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Zinc-L-Carnosine for Oral Mucositis in Pediatric Cancer Patients

4/24/2019 1:32:39 PM
Oral mucositis is one of the most common complications of cancer chemotherapy and radiation. Moreover, the incidence of oral mucositis in pediatric and adolescent patients is 3 times higher than in adults because of a higher rate of basal cell proliferation. Children who receive high-dose chemotherapy followed by hematopoietic stem cell transplantation (HSCT) are at high risk of developing oral mucositis.

Some zinc formulations already proven effective in preventing oral mucositis in adult patients

Polaprezinc suspension in sodium alginate (PZ-AG) has been shown to prevent radiation-induced oral mucositis in adult patients, but its efficacy in children is yet unknown. PZ-AG is a zinc-L-carnosine suspension that is taken orally. It has a good safety profile and is approved in Japan as an anti-ulcerative drug with mucoprotective action. The current study was designed to evaluate the prophylactic effect of PZ-AG against oral mucositis in children with hematological malignancies receiving high-dose chemotherapy followed by HSCT.

Zinc suspension analyzed in pediatric patients

Data from 16 children (aged 1-18 years) were analyzed retrospectively. PZ-AG suspension was prescribed to be rinsed in the mouth for 2 minutes and then swallowed (4 times a day), beginning before chemotherapy and continuing for a month after HSCT. Six of the children refused to take PZ-AG, so these children were instead pretreated with azulene gargle. The final analysis compared the efficacy of PZ-AG with azulene.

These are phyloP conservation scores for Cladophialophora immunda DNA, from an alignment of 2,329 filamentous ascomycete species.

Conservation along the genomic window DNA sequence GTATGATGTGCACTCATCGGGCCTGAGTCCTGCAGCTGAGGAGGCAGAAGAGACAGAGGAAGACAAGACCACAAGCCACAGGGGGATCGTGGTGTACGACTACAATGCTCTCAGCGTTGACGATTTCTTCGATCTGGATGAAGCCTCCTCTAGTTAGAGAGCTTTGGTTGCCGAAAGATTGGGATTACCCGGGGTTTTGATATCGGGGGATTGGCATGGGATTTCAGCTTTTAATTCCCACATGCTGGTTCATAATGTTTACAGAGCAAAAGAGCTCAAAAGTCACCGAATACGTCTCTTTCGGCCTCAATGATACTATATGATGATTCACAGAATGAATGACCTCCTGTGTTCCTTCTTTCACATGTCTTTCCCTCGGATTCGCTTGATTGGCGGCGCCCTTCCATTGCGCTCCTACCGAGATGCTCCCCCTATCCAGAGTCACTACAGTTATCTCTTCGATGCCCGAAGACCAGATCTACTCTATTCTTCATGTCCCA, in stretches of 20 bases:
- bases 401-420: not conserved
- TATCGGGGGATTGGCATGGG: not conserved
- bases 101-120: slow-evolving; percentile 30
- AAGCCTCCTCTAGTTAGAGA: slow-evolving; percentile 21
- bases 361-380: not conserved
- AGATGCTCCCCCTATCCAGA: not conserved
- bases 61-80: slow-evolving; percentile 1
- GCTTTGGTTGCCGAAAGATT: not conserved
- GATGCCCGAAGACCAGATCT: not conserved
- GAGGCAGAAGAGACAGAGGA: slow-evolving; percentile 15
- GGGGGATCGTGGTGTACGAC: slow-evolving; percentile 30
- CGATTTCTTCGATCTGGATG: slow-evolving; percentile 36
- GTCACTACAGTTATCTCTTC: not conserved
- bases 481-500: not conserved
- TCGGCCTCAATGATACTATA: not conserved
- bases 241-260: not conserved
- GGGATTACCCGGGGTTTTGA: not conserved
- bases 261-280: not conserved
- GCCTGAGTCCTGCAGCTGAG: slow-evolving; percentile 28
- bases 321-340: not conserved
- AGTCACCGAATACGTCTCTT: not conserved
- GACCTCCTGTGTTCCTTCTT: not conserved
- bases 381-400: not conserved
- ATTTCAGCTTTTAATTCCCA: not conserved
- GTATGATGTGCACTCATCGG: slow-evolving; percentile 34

The incidence of grade ≥3 oral mucositis was significantly lower in the PZ-AG group than in the azulene group (20% vs. 83%; p=.035), and the average grade of oral mucositis was significantly lower in the PZ-AG group. The prevalence of opioid analgesic use was also significantly lower in the PZ-AG group than in the azulene group (30% vs. 100%). Finally, the average duration of total parenteral nutrition (TPN) was significantly shorter in the PZ-AG group (11 days vs. 24 days). There were no significant differences between groups for clinical outcomes, such as rate of engraftment, time to engraftment, or the rate of overall survival.

Oral zinc therapy may offer safer alternative to existing treatments

Of the numerous therapies that have been tested for the prevention of oral mucositis in pediatric cancer patients, only recombinant human keratinocyte growth factor (KGF) has been shown to offer reliable and reproducible protection. Safety concerns, lack of long-term follow-up data, and the extremely high cost of KGF, however, limits its use. PZ-AG may offer a safe, inexpensive, and effective alternative for the protection against oral mucositis in pediatric cancer patients. Randomized controlled trials are needed.   
Funato M, Ozeki M, Suzuki A et al. Prophylactic Effect of Polaprezinc, a Zinc-L-carnosine, Against Chemotherapy-induced Oral Mucositis in Pediatric Patients Undergoing Autologous Stem Cell Transplantation. Anticancer Res. 2018; 38: 4691-4697.

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